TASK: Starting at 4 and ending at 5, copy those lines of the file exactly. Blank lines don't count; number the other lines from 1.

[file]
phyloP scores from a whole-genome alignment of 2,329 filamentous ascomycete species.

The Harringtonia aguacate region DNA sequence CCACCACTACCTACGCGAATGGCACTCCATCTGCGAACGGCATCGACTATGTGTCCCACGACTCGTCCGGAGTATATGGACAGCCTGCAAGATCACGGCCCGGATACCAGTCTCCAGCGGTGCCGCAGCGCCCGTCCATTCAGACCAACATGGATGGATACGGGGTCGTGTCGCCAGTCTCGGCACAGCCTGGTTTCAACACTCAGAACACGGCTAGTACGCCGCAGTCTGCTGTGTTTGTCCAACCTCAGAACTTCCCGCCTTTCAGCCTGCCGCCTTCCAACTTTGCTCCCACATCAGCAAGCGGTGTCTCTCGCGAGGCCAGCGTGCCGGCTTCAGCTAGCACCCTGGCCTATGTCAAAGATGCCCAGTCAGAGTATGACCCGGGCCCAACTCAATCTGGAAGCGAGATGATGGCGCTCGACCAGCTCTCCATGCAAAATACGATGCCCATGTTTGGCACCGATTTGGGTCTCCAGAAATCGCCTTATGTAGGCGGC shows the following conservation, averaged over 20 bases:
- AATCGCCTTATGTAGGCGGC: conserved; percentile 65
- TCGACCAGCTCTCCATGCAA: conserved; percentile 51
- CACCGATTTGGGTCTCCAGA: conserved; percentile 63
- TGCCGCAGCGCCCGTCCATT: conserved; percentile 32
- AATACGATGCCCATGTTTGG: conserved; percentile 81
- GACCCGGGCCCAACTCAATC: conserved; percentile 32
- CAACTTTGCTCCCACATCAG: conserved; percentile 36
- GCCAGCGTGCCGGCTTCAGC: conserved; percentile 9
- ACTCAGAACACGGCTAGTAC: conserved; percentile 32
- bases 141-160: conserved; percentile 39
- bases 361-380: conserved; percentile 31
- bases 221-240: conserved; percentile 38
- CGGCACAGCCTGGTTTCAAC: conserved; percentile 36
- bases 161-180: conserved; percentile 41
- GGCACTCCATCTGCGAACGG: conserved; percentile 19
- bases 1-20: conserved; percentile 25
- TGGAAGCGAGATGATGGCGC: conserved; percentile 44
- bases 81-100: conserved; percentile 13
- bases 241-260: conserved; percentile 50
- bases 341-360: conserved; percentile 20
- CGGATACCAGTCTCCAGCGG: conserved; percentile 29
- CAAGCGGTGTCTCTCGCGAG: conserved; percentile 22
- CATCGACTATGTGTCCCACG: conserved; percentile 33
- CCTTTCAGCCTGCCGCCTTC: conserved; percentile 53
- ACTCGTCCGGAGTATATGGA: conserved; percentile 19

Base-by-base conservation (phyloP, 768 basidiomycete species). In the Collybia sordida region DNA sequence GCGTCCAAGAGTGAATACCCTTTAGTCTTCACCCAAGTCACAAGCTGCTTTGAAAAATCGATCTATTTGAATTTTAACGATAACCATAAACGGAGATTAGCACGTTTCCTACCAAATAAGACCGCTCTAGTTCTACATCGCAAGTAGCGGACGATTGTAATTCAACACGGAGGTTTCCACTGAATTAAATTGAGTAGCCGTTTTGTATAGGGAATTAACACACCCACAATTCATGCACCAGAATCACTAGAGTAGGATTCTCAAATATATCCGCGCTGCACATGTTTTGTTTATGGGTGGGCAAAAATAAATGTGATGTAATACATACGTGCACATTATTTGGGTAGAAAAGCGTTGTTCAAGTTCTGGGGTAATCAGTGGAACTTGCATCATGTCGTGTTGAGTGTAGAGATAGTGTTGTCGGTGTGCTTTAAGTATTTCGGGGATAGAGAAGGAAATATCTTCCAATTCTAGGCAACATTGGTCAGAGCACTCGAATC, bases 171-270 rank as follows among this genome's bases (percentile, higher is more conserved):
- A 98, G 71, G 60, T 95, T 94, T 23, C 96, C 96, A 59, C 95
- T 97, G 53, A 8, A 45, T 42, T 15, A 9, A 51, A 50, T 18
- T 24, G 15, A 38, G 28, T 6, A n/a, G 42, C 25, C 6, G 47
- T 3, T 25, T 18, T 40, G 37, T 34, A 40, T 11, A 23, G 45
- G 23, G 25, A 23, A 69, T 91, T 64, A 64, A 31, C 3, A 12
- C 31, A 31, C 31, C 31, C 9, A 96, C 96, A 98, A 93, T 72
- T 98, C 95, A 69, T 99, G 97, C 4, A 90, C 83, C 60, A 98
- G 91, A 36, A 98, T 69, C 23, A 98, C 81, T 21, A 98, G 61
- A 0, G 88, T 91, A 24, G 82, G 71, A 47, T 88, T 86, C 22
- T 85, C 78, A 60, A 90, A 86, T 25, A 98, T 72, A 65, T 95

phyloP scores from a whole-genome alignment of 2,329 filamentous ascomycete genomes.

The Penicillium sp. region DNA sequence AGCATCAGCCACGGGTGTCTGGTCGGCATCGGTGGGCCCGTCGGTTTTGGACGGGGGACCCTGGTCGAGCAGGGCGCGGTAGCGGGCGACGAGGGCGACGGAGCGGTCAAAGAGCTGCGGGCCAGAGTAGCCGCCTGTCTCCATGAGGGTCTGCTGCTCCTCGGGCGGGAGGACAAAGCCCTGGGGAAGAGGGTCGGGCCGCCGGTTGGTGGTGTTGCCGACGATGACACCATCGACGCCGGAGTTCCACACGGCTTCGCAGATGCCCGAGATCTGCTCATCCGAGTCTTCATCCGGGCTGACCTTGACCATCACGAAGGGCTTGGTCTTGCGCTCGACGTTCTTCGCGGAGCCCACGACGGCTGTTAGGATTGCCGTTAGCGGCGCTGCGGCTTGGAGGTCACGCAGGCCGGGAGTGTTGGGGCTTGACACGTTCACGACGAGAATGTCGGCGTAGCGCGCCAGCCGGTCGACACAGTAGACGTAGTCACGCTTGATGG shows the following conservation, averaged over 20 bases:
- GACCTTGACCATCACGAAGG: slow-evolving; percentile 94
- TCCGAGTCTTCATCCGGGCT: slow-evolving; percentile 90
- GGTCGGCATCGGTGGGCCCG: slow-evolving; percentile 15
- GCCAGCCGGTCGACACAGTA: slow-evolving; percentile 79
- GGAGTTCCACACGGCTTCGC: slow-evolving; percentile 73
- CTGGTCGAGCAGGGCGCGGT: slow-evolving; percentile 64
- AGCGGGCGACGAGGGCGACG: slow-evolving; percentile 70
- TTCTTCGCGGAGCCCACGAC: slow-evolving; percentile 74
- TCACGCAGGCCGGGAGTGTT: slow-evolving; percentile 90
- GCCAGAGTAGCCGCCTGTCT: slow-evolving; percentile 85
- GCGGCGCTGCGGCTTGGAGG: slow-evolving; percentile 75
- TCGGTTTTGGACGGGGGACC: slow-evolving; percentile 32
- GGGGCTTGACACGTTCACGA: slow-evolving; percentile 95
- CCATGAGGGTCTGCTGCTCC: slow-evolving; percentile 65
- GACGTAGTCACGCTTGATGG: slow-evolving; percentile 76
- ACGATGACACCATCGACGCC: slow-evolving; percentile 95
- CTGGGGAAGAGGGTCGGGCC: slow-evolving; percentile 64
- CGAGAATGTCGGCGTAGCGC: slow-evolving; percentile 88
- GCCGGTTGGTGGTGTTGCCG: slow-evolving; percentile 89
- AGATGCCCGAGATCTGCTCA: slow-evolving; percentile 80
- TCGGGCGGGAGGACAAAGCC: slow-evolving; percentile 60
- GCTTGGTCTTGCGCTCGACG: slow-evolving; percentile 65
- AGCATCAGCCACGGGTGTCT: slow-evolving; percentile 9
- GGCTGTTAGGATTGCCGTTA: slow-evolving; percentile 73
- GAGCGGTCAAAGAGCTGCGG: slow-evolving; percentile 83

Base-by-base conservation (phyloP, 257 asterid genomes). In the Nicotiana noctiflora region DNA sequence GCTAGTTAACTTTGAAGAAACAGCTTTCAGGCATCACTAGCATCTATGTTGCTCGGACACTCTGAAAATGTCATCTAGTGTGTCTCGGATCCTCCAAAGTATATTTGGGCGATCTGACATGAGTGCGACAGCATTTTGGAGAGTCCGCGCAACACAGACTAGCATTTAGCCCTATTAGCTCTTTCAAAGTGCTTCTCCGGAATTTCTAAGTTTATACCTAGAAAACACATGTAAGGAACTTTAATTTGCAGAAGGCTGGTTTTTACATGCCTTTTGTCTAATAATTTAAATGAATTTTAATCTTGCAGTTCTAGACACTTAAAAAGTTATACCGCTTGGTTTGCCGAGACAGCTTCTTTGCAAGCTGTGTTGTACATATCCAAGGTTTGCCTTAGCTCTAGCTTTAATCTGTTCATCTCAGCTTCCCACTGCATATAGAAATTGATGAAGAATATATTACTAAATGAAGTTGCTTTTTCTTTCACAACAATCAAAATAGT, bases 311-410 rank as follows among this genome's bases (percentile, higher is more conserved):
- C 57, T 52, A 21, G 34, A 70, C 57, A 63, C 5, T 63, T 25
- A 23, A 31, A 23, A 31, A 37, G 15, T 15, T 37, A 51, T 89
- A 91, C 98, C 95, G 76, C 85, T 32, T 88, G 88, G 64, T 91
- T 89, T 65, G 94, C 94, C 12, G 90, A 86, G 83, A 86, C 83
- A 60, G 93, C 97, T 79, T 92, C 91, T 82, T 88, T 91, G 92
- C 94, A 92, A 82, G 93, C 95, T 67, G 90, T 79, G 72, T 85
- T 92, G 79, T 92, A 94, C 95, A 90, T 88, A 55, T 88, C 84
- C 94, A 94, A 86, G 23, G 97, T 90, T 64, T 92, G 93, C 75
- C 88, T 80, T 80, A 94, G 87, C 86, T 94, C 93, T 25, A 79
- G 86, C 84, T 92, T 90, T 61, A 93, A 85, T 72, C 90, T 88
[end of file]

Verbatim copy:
- TCGACCAGCTCTCCATGCAA: conserved; percentile 51
- CACCGATTTGGGTCTCCAGA: conserved; percentile 63